ADJUNCT CURATOR OF ROMAN COINS
FY 2014 Annual Report
As far as the Roman Department is concerned, 2014 proved to be a pivotal year for the digitization efforts at the Society. In March, the ANS application to the National Endowment for the Humanities was approved, resulting in a major grant of $300,000 allocated to the ANS in order to move forward with the Online Coins of the Roman Empire (OCRE) project.
The ANS and its entire staff felt deeply grateful about such a recognition by such a respected body, as it shows how legitimate and strategic for the world of the humanities stands the digitization effort undertaken by the ANS for so many years. As an immediate result, two hires of non-permanent staff were made possible, a cataloguer and a photographer. Approximately 9,000 ANS Roman Imperial coins had been photographed, most of them belonging to the Twelve Caesars range (Augustus-Domitian) with the help of the very generous gesture by Trustee, Mike Gasvoda, who had made this achievement possible. Since June 2014 and the arrival of the NEH grant’s funds, almost 5,000 Roman Imperial coins have been photographed, bringing the total of photographed Roman Imperial coins at the ANS at 14,000 out of about 40,000 existing coins. At the same time, OCRE now displays 19,300 coin types, with 4,000 soon to be incorporated, to be compared with 10,600 only at the end of 2012.
At the same time, collaborative contributions from external collections have been secured: 11,000 coins from the British Museum are displayed now by OCRE alongside a limited number of coins from the Berlin Münzkabinett and the University of Virginia Art Museum. This is a major development, ensuring the wider relevance, representativeness and sustainability of the OCRE project.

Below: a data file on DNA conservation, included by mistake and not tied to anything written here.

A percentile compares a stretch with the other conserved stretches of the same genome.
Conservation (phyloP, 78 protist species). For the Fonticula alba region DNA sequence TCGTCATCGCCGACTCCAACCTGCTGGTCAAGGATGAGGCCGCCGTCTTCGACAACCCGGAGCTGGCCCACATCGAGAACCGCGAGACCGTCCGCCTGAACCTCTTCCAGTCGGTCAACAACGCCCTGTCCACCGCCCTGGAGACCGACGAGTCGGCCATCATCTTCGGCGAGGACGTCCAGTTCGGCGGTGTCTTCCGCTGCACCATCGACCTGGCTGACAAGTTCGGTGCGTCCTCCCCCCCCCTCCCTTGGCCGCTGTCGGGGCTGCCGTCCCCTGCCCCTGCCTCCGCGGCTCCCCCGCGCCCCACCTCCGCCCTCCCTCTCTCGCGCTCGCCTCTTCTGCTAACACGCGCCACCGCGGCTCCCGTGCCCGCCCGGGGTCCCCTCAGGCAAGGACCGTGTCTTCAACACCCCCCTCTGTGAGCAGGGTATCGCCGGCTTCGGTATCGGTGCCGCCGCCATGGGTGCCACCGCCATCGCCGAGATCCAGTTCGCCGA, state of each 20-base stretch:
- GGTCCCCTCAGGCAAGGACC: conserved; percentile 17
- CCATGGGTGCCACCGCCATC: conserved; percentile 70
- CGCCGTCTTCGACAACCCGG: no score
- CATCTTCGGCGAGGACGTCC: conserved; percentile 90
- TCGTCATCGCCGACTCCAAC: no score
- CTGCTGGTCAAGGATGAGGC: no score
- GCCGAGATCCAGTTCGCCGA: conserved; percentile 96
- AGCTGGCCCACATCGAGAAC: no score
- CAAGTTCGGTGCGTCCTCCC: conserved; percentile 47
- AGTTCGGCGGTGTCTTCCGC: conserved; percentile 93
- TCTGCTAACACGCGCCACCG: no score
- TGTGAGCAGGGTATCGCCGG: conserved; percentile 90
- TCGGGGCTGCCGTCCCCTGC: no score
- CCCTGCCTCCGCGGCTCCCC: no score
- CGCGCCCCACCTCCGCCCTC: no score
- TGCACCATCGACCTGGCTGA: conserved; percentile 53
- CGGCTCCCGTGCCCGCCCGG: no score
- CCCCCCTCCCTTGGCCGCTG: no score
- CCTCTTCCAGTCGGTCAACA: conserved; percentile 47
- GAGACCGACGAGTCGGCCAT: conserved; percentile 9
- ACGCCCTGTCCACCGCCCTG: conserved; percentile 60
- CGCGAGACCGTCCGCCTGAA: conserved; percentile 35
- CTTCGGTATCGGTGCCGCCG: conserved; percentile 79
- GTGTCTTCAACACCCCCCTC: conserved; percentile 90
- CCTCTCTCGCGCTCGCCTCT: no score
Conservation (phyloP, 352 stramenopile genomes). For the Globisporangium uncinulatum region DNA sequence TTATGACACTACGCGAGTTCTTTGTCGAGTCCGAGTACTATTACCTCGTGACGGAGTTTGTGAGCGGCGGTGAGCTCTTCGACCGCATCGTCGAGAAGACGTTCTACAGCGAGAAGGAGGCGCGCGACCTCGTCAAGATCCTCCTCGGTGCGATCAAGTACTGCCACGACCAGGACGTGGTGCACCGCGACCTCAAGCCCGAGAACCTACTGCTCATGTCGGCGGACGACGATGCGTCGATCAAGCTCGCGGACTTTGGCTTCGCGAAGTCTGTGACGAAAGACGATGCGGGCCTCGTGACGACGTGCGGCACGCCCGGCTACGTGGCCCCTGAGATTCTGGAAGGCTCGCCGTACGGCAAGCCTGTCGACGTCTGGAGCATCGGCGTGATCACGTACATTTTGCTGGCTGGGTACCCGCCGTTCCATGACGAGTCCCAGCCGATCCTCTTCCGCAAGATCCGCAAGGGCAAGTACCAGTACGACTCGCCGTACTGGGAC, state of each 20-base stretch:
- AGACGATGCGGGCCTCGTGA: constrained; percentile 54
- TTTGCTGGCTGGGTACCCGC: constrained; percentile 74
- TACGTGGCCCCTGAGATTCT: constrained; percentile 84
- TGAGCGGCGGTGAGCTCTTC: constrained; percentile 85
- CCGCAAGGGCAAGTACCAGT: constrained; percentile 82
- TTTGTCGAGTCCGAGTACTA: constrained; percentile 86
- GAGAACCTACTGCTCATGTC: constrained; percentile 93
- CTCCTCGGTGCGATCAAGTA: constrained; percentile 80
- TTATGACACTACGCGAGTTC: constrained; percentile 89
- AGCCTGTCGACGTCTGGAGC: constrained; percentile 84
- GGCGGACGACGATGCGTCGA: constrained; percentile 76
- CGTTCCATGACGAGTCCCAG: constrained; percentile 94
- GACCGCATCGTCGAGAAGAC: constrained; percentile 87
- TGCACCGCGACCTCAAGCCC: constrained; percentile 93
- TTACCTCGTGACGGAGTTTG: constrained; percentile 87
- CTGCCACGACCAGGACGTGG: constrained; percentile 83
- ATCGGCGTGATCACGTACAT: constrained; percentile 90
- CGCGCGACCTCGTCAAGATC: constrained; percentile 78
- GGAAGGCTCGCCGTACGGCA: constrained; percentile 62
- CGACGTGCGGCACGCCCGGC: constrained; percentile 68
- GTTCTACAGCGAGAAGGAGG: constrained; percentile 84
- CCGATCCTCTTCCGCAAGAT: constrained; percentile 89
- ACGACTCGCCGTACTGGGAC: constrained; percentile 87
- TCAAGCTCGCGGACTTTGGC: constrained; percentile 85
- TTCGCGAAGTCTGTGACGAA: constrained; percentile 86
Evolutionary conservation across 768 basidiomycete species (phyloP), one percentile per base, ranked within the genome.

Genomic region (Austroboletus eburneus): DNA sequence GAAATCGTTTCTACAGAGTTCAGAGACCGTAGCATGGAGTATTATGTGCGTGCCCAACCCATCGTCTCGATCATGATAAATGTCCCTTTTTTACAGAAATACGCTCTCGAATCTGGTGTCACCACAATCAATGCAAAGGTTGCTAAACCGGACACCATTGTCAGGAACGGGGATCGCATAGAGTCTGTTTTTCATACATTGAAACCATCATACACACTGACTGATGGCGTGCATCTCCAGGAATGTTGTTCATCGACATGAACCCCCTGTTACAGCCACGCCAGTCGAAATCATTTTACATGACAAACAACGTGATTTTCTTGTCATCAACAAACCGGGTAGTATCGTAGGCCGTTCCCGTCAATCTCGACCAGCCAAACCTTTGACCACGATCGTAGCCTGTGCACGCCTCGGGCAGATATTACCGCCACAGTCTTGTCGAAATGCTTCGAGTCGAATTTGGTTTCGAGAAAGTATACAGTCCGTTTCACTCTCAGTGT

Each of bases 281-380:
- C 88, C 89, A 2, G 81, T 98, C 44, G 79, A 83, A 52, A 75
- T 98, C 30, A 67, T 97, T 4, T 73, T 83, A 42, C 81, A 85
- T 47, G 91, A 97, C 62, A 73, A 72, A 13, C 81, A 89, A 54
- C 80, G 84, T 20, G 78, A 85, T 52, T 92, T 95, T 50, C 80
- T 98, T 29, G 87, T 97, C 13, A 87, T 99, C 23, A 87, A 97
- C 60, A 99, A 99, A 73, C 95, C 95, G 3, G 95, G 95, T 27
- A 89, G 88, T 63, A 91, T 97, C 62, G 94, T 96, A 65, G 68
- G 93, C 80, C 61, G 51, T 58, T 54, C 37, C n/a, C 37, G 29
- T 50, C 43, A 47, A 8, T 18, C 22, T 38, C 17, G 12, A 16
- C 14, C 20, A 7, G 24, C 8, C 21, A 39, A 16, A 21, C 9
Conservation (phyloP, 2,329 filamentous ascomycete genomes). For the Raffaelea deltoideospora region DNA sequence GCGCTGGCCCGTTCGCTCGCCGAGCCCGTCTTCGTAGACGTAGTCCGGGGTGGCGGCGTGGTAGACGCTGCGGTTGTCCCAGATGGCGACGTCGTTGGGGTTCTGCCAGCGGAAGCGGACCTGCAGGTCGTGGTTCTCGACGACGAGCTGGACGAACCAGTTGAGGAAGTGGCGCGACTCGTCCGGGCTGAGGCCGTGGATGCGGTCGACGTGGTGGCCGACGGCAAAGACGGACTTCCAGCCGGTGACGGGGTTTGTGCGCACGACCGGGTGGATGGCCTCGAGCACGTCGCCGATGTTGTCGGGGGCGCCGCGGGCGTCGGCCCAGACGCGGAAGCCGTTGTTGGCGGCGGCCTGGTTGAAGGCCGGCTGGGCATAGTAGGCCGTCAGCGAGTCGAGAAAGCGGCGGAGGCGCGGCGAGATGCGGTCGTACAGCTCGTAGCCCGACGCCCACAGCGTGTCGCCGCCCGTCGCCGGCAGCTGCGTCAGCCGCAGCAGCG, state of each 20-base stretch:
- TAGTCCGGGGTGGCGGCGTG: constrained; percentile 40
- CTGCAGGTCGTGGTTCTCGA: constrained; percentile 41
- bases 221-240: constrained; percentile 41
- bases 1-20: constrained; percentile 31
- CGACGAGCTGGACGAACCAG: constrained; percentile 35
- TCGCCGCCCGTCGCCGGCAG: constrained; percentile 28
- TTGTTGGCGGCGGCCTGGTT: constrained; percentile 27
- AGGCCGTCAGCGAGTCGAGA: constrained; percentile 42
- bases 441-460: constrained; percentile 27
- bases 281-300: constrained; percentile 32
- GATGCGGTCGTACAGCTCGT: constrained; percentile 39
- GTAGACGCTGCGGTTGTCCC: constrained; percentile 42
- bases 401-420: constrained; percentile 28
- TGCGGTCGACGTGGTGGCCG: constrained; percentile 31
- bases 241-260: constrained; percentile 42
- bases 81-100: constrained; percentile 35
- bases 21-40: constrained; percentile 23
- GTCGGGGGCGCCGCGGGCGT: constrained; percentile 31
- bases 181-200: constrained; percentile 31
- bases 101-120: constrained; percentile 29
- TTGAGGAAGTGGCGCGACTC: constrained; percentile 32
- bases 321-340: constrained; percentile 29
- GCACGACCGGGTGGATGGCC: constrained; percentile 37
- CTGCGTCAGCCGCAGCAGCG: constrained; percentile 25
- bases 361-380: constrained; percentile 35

Incorporating more coin-types into OCRE had made possible a significant improvement in the way the Roman collection is organized and catalogued. Not only are all the coins in the recently incorporated and about-to-be-photographed Nerva-Caracalla range verified and checked with the respective catalogues, resulting in a significant number of database amendments, but all the physical trays are reordered and each coin tagged with its exact location. This will ensure a much easier access to the collection in future, for researchers and curators alike.
Finally, 2013/14 has been a very active year on the publication and external event side, with several significant papers published or about to be published, notably in the AJN 25 and AJN 26 as well as in the forthcoming Essays in Honor of Rick Witschonke, that is co-edited between Peter van Alfen, Michel Amandry and myself. We also recently contributed as a guest speakers at the New York Numismatic Club, as well as the success of the International Network for the Study of Late Antiquity’s international conference at ISAW in June 2014, where we delivered the first contribution. We will participate in the forthcoming Society for Classical Studies’ annual meeting in New Orleans, with a panel incorporating two ANS summer seminar alumni alongside a senior European university professor.
We are planning to carry-on moving forward in these three directions as well as with a few strategic limited acquisitions in the coming year.